How Microsoft armed Chinese hackers

When it comes to money, many (if not all) companies intend to forget about any possible consequences and lose conscience. Microsoft is not the exclusion. The prospect of a sweet piece of pie (e.g. China market) was reflected in the first move that Microsoft made in 2003 when Microsoft signed source code browsing agreement with China.

With the known weak security of Microsoft's operating systems and with the source code not open to the public, many countries, including China, adopt the open source code Linux operational system, a rival of Microsoft. To avoid it, Bill Gates signed an agreement with the Chinese government stating that the new Source Code Browsing Lab can browse the source code of the Microsoft operating system and engage in information security related research.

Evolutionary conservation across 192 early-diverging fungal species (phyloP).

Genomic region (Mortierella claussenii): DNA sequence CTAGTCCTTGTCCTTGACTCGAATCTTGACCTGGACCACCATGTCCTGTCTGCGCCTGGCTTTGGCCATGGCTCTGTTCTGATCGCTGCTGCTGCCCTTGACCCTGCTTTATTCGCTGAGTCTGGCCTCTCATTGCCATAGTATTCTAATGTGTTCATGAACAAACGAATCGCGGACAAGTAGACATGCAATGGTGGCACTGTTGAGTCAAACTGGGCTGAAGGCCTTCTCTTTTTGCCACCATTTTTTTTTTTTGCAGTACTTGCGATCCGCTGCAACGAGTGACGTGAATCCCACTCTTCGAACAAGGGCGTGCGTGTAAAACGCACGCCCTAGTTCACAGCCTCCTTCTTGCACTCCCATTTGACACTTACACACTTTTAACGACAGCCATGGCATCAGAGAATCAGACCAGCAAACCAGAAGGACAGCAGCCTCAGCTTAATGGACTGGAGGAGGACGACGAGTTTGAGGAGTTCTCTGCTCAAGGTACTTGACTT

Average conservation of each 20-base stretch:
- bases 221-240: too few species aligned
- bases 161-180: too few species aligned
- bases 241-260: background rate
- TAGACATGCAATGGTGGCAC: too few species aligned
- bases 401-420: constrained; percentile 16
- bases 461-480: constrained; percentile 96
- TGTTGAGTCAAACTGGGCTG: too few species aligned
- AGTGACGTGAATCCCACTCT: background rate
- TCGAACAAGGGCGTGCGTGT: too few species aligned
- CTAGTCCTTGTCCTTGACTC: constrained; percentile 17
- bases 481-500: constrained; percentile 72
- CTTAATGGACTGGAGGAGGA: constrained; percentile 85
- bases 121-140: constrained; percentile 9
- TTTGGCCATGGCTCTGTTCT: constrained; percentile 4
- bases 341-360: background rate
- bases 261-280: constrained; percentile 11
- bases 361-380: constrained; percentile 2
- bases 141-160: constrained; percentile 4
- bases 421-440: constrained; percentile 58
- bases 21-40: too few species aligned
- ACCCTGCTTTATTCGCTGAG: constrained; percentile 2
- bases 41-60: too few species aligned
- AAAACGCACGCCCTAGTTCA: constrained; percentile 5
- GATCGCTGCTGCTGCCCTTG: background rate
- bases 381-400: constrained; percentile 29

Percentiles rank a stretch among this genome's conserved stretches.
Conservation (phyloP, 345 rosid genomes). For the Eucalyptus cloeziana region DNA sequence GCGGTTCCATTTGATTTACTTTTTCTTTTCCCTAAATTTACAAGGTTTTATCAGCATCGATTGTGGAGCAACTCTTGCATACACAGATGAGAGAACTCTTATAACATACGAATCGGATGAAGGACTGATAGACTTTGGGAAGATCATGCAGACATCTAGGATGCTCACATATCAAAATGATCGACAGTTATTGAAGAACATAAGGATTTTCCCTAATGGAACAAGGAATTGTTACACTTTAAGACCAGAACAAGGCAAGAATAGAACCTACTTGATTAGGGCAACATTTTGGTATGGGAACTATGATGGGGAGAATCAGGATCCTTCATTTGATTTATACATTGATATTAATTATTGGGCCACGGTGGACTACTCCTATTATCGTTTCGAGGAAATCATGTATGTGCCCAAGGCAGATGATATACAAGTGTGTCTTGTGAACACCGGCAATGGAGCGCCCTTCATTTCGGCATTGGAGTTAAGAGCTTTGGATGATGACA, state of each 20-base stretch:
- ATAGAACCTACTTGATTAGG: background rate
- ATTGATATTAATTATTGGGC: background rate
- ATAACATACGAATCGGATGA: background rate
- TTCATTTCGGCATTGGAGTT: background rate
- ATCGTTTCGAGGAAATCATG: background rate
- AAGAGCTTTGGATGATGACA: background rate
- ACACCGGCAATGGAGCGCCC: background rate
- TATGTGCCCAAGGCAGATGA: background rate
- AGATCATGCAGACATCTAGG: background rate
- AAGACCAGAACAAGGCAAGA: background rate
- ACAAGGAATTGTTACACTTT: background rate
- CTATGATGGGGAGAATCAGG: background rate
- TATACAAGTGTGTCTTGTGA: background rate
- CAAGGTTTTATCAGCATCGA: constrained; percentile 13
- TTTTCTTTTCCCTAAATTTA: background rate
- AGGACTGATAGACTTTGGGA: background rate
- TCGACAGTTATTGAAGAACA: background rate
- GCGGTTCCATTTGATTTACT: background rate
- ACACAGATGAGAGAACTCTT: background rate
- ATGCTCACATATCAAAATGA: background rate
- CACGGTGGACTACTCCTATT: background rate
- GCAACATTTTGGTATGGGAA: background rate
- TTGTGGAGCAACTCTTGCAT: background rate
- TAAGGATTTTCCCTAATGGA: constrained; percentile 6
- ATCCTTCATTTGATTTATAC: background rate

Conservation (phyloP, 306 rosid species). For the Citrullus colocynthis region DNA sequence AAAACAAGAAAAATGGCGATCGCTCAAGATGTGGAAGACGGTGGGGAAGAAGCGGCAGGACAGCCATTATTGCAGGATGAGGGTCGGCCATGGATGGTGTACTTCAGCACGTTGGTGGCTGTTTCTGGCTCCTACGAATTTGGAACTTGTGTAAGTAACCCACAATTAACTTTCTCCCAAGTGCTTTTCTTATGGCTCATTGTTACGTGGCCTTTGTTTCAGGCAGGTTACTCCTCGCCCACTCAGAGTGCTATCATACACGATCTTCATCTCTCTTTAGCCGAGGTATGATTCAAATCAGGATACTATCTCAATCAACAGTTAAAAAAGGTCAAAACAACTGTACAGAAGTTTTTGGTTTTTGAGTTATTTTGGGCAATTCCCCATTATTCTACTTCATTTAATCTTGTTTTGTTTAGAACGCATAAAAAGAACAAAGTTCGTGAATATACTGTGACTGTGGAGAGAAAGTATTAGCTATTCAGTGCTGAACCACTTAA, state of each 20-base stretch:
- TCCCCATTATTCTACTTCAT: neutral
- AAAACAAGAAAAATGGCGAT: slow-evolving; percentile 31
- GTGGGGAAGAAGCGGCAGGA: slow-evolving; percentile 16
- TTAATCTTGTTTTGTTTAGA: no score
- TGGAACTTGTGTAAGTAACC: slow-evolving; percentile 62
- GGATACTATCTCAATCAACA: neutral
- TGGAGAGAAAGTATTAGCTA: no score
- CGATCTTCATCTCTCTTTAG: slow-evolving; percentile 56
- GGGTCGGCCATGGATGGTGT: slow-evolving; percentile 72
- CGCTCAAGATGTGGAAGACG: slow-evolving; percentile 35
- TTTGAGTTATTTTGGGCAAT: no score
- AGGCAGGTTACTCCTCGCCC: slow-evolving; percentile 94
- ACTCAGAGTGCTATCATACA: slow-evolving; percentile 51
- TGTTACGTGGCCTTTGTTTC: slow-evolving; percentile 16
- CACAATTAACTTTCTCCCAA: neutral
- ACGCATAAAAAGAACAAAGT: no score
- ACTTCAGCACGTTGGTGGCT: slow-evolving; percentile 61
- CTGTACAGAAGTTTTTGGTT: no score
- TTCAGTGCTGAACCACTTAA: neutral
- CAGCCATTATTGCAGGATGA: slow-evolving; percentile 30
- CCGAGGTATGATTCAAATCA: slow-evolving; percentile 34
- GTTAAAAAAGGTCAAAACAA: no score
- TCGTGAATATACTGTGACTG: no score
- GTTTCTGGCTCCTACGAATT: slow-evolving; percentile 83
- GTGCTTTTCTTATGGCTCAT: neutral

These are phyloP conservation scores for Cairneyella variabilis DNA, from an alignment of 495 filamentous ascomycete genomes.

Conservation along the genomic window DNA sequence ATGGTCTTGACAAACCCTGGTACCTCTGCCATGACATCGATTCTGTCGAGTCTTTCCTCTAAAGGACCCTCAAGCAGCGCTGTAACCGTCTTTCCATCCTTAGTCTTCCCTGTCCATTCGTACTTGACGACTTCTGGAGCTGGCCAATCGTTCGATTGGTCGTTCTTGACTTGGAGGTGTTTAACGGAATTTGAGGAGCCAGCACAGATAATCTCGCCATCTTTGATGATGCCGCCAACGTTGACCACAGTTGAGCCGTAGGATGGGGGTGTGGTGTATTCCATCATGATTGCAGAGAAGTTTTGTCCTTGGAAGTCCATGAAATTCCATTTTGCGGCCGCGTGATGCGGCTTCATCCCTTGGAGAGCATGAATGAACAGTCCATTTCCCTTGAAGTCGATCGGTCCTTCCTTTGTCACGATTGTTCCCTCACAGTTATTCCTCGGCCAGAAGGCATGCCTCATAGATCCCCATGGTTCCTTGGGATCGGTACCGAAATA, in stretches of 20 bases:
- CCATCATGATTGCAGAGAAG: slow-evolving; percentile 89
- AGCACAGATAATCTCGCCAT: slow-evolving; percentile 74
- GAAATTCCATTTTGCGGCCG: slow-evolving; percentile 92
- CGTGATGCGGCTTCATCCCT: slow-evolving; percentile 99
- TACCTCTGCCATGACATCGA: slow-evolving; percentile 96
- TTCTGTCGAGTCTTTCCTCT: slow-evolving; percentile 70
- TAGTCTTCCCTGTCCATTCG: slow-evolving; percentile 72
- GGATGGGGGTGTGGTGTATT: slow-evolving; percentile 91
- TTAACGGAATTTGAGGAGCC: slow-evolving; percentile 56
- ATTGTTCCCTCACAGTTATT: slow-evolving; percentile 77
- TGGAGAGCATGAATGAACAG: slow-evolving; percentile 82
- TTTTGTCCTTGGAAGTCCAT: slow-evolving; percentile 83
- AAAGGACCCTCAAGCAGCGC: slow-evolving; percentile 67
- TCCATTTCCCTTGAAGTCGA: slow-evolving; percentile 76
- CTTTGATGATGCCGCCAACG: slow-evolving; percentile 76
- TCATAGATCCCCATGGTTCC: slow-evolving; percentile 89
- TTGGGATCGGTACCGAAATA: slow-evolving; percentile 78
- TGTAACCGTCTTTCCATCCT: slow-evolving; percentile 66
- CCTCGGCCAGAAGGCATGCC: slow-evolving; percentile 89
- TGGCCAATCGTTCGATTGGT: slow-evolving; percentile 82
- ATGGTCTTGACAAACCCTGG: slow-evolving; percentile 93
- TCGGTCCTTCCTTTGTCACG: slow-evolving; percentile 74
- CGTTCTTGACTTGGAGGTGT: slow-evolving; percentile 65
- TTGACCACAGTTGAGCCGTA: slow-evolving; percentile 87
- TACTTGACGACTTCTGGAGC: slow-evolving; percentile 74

Almost 15 years of learning about how to do business with China, Microsoft decided to share the source code as a first significant step in penetration into Chinese market through the cooperation with the communist government. Liu, a member of the political bureau of the CPC Central Committee, said that China has great number of software talents and regarded software sector as one of its backbone industries. As a result, Microsoft offered China and later, 59 other countries the right to look at the fundamental source code for its Windows OS and to replace some sections with their own code. Now when China uses Windows in President Hu's office, or perhaps in its missile systems, it can install its own cryptography.